Esqueda's answer was, "The hardest part watching that video was watching another fellow sergeant slap him and calling him a bitch on that video – then going straight for his nose, cutting off his airway."

Lurry's airway was obstructed for one minute and 38 seconds. Esqueda spoke exclusively with the CBS 2 investigators in July of 2020. He said Lurry was seen "suffocating."

After Esqueda came forward, Illinois Attorney General Kwame Raoul was asked by the Joliet mayor to conduct an outside investigation into the police department.

"After reviewing publicly available information, and thousands of documents from the Joliet Police Department, we identified sufficient areas of concern to warrant initiating a pattern or practice investigation," Raoul said.

An official probe is now underway.

"Although this investigation will not reopen an investigation or issue findings about Mr. Lurry's death, we are committed to investigating whether there exists systemic patterns or practices of unlawful policing that must be addressed," Raoul said.

Savini asked Esqueda if he had high hopes about the investigation.

"Oh yeah," Esqueda answered, "really high hopes about this."

Esqueda believes the AG will unearth documents and uncover patterns and practices of going after any officer who speaks out. He had nothing to do with Lurry's death, but he was the one charged with crimes for releasing the videos to the public.

Savini: "What has being a whistleblower done to your life?"

Esqueda: "It's turned it upside down. I'm charged with four felonies."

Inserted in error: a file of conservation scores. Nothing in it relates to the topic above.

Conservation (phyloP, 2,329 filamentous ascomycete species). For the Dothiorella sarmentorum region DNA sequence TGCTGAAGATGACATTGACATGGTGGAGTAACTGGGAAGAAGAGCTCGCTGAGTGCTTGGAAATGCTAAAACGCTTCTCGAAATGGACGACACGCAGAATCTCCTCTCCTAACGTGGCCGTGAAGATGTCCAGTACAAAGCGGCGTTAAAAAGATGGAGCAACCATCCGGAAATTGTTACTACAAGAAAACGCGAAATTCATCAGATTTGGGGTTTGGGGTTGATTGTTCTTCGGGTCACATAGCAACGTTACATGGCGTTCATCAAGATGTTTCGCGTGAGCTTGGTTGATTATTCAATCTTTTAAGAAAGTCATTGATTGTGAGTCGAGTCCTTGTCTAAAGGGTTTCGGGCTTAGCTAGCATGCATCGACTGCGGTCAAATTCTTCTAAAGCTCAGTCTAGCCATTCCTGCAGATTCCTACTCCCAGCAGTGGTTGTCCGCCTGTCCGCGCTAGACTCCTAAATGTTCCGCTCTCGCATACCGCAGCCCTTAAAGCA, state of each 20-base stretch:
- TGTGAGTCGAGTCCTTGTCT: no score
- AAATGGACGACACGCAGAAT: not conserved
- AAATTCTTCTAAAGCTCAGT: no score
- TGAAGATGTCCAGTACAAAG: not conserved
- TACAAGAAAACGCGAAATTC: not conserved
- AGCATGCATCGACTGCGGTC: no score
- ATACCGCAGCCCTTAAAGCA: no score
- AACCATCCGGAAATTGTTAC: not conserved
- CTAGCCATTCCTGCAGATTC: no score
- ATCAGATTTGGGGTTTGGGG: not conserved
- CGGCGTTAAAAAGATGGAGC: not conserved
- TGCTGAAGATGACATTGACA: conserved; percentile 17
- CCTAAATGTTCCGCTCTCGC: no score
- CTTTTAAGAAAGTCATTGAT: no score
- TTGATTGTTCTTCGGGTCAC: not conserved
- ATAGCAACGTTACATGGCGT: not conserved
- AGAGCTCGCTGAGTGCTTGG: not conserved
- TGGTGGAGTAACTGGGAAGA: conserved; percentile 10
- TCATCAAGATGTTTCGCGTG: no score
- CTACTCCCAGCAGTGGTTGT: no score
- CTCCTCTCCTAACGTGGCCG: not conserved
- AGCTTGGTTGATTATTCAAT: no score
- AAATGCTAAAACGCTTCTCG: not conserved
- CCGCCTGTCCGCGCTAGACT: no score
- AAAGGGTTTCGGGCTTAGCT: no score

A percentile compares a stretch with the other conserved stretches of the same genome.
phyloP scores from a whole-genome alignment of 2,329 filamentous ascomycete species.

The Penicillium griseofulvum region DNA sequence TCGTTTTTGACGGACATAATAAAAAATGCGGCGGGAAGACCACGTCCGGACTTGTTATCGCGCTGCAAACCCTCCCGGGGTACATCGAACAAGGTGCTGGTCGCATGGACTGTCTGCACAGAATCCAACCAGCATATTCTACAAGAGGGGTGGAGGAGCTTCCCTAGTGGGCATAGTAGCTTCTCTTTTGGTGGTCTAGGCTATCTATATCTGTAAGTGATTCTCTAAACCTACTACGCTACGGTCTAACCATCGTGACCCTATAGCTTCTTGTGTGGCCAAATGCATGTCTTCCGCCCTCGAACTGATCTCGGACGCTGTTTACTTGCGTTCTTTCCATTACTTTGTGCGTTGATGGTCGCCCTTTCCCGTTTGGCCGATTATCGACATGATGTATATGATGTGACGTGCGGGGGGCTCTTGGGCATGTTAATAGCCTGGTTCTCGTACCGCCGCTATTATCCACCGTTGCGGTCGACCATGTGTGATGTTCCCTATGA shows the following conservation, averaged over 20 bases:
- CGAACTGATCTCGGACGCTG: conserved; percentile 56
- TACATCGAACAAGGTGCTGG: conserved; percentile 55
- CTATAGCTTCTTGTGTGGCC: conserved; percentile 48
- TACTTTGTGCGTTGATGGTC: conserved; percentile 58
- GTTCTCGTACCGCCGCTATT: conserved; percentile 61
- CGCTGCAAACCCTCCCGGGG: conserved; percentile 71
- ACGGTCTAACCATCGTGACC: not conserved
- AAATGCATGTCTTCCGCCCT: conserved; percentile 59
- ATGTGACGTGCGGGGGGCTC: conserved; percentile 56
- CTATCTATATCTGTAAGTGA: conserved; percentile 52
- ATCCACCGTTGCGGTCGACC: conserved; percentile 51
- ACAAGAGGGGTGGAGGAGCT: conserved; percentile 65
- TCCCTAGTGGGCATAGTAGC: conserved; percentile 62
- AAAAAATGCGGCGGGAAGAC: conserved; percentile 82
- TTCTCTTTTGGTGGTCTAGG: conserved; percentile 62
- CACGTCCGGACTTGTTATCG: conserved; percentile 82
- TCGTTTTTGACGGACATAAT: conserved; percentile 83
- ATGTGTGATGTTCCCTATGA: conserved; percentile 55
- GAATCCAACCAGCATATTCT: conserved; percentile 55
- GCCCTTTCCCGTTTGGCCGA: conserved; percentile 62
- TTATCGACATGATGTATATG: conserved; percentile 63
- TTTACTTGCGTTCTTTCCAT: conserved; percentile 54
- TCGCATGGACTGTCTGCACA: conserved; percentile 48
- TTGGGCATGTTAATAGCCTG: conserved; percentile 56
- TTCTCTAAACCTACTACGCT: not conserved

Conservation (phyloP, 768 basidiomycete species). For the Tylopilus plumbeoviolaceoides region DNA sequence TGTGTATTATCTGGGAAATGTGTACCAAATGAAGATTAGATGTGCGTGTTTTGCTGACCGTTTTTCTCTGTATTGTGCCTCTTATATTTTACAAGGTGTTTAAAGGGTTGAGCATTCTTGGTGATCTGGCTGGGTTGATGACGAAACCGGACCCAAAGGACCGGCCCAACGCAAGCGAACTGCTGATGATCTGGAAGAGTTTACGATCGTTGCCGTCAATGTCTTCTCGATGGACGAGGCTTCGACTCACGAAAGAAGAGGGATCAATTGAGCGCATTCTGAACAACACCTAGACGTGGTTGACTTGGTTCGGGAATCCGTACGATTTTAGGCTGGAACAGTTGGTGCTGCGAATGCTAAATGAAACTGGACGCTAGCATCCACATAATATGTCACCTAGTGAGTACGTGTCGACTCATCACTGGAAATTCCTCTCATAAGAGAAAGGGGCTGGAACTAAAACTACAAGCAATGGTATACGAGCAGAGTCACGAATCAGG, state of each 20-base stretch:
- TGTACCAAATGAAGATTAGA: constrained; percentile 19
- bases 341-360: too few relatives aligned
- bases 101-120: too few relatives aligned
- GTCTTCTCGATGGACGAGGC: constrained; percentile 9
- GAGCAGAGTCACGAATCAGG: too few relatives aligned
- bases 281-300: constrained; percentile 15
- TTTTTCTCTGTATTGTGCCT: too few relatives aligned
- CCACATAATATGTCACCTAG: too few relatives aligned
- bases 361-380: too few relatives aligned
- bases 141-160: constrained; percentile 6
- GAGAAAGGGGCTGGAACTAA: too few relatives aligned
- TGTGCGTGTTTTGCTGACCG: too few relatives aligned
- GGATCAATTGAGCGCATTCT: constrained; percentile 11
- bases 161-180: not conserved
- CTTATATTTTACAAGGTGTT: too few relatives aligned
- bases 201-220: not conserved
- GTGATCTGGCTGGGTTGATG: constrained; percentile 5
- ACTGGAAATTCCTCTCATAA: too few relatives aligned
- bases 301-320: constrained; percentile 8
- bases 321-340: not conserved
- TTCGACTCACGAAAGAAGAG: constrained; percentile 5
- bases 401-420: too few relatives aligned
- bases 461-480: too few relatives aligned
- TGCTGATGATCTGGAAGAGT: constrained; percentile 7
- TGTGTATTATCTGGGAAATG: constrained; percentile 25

Jeff Thomczak is Esqueda's attorney.

Thomczak: "I never thought it would go the point actually arresting and handcuffed him; charging him with a felony."

Savini: "You believe this case was about retaliation."

Thomczak: "I can't think of another case in 35 years where there's been this kind of retaliation against an officer."

Meanwhile, Esqueda worries about his own future.

Esqueda: "Every day, I worry about that I'm going wind up losing my pension; I'm going to lose my family because I'm going to be in jail."

Savini: "You still think about what happened to Eric Lurry."

Esqueda: "I don't sleep. I have hard time sleeping because of it."

Savini: "This is something that stays with you? It still makes you emotional?"

Esqueda: "Every single time."

The AG confirmed he met with Lurry's widow, Nicole Lurry, to explain he is not investigating any specific officers for criminal allegations involving her husband's death, but rather launching a broader probe into the entire department.

As to the officers involved, at the moment we know of one officer suspended for cutting off the microphone audio in the Lurry incident. The officer who slapped Lurry was also disciplined, but is back on the force.

Meanwhile, Esqueda is back in court in November, facing the criminal charges that could put him in prison for blowing the whistle on all this.

View CBS News In
CBS News App Open
Chrome Safari Continue
Be the first to know
Get browser notifications for breaking news, live events, and exclusive reporting.